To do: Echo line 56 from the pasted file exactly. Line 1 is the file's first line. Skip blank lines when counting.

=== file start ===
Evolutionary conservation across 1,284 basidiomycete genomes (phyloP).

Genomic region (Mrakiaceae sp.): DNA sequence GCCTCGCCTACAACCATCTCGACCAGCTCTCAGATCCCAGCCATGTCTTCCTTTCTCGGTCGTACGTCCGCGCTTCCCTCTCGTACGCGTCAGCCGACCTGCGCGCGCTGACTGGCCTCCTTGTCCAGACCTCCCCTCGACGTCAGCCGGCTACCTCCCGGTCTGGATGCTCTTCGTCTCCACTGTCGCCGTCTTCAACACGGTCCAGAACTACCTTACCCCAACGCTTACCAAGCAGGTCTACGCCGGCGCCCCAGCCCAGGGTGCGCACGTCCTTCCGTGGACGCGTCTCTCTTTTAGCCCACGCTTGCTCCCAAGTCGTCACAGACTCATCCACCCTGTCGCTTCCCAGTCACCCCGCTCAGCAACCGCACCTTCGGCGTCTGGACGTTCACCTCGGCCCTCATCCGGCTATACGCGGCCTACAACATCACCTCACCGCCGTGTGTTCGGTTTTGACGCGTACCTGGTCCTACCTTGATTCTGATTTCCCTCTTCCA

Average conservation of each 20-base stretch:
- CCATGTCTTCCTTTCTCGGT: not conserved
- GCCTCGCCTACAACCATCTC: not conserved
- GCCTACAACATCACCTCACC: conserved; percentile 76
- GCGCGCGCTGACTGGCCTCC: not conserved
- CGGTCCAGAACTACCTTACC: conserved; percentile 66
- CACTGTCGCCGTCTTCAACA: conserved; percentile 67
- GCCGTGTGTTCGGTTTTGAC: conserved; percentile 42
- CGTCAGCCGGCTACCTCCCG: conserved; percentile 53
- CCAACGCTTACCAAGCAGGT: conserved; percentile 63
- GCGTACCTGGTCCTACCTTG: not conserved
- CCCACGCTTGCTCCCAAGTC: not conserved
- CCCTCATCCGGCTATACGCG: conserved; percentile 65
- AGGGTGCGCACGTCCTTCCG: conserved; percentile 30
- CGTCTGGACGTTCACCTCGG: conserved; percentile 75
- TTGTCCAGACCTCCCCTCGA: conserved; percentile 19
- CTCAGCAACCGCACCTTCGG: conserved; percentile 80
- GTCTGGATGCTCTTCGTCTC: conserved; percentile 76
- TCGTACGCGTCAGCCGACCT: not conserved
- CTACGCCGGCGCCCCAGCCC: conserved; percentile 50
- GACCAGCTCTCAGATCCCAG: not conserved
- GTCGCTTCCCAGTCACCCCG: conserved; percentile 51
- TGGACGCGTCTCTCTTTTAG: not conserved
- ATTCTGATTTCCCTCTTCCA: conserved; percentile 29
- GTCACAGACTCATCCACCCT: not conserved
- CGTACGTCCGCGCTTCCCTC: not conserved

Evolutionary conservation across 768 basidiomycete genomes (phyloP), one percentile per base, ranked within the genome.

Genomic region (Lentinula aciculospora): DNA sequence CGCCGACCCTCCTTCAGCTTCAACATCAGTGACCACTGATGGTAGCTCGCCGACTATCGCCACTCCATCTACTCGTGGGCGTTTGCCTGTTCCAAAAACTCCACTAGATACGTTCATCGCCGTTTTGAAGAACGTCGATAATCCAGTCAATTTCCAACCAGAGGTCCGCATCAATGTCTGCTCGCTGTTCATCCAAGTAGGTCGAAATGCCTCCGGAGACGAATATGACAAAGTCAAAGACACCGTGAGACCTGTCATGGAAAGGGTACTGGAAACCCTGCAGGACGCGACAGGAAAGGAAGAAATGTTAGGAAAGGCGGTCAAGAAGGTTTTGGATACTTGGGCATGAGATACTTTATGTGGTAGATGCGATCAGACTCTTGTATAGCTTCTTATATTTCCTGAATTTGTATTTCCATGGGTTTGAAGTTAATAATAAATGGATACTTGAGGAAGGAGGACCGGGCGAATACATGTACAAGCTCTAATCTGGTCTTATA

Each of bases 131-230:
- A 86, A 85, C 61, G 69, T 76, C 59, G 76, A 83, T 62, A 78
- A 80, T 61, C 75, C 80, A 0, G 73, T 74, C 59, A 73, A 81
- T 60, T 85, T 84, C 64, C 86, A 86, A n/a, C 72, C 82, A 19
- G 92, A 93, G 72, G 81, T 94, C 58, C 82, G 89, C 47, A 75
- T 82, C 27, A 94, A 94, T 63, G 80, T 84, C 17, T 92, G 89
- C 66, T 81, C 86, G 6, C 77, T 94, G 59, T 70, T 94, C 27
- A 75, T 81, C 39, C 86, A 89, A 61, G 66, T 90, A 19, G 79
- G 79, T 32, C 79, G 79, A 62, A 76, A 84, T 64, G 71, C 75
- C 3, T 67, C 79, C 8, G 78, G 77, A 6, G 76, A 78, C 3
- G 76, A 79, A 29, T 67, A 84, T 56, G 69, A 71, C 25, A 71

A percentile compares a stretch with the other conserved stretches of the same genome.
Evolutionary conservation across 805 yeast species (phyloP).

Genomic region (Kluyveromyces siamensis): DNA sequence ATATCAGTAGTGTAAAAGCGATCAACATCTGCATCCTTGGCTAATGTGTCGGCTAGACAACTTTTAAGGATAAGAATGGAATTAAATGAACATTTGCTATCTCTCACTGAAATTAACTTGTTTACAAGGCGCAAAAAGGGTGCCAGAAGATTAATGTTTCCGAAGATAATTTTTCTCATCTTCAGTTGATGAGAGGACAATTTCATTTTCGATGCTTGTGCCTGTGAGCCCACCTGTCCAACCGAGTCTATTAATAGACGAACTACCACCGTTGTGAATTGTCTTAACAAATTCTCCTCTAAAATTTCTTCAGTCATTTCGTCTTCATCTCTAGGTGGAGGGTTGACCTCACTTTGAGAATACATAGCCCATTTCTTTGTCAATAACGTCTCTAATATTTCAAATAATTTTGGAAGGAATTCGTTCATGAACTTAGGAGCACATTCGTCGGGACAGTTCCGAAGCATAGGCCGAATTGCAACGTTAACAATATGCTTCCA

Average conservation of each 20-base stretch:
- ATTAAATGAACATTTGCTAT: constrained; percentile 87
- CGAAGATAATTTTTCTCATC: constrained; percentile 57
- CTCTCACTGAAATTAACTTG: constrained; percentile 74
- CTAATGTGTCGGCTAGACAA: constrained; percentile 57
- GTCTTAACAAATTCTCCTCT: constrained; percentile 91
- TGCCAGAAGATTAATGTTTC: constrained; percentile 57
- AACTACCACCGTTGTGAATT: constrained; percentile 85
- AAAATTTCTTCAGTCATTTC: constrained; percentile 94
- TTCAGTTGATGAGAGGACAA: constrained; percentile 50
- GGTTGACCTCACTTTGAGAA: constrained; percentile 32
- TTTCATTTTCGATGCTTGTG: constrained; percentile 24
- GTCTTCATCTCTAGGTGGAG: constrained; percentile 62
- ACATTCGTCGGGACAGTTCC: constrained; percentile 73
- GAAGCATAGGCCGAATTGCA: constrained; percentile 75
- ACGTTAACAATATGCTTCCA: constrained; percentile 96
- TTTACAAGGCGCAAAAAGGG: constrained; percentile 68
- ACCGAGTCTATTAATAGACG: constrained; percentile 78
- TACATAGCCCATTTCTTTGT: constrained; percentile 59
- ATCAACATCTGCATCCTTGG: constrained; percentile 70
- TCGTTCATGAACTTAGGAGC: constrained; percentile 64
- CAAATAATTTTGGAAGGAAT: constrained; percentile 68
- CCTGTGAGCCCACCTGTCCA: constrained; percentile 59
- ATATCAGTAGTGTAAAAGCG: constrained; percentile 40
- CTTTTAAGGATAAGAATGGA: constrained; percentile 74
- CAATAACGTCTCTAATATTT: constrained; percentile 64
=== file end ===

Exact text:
- TTTCATTTTCGATGCTTGTG: constrained; percentile 24